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@ Fang, The Flat 5 is a very important note in Blues, Jazz, Country, Rock and Roll, etc. I doubt that particular music instructor side tracked any possible sterling jazz careers as anyone interested in jazz at all, would leave him flat! [pun intended] LOL! :cool:
Take care, Larryz
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I think things might be getting a bit far afield in some ways, partly b/c of the connotations of words that might not mean the same to all or even be properly understood by some.

 

Let me suggest that like all aspects of music or any art there are techniques that may be be used in various ways but there are not really any rules.

Expression is what it's all abt. That has 2 aspects: outgoing intent & the reception on the part of listeners. Both are a wide mix of cultural habits & expectations.

In music, anything that's not part of yer note selection is part of phrasing (& actually sometimes that is part of it too).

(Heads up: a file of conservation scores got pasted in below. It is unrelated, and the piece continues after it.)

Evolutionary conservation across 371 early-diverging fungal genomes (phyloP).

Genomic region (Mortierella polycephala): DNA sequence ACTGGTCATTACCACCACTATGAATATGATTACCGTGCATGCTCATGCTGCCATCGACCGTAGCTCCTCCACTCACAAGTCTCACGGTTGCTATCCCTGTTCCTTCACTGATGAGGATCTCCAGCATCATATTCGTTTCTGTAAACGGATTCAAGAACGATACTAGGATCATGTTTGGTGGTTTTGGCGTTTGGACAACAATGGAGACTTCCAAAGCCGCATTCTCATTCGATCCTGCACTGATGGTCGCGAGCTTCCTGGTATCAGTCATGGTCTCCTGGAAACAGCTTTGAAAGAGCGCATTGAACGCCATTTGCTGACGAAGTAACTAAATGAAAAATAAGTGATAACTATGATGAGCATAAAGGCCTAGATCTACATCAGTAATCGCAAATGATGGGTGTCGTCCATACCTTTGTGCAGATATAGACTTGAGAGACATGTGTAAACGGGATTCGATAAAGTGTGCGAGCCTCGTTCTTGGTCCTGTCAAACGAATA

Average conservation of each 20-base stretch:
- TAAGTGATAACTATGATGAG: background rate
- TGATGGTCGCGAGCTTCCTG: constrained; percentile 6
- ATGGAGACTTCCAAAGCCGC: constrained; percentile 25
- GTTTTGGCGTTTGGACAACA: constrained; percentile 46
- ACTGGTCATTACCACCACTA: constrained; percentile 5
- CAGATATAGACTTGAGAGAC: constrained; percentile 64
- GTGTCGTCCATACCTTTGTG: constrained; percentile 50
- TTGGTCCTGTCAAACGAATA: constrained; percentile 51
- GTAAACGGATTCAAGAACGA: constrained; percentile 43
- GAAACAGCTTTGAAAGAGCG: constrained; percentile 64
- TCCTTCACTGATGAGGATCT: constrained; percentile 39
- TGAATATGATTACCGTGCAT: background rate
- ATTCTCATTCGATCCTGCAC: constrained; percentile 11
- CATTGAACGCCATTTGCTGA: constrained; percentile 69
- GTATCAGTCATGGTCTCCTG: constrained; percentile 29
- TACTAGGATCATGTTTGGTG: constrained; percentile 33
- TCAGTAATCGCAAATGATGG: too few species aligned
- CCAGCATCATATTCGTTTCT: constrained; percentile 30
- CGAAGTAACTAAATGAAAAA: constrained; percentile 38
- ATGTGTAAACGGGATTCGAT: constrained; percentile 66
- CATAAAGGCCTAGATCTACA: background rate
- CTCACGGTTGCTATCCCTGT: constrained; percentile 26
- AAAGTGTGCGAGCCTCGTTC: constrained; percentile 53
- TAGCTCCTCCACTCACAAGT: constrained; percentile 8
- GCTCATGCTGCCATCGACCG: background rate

We could make a list of all those things but such lists exist & to be fully complete would be v. extensive, so much so as to drift over into TMI, where ppl might get frozen by tryna keep it all in mind.

 

I can't leave w/out making the point that, despite what some may think (& which has been expressed addressed elsewhere before) the fact that some musicians may have developed outside the expectations of others has absolutely nothing to do w/their skill level as expressive players.

In fact neither does their use or lack of any techniques, which is not to say technique's not important but that it's just part of a toolkit. & diff tools have diff uses.

 

When one focuses only on the tool, the message is sometimes ignored.

Music's an aural art. Talkin' abt can be helpful but is sometimes just ppl tryna have something to say.

 

d=halfnote
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Absolutely correct d. It's funny how threads move as the thoughts of individuals progress like one of those word association games. Kind of like how we phrase a song, whether original or a cover. It's called making the song "your own". I personally think it's ok to intertwine notes and expression since that seems to be how we make it our own. As I once heard a great guitatist say, "...all the notes you need are in there (guitar) and to create a great song, it's up to you (the guitar player) to get them out, at the right time and in the right order."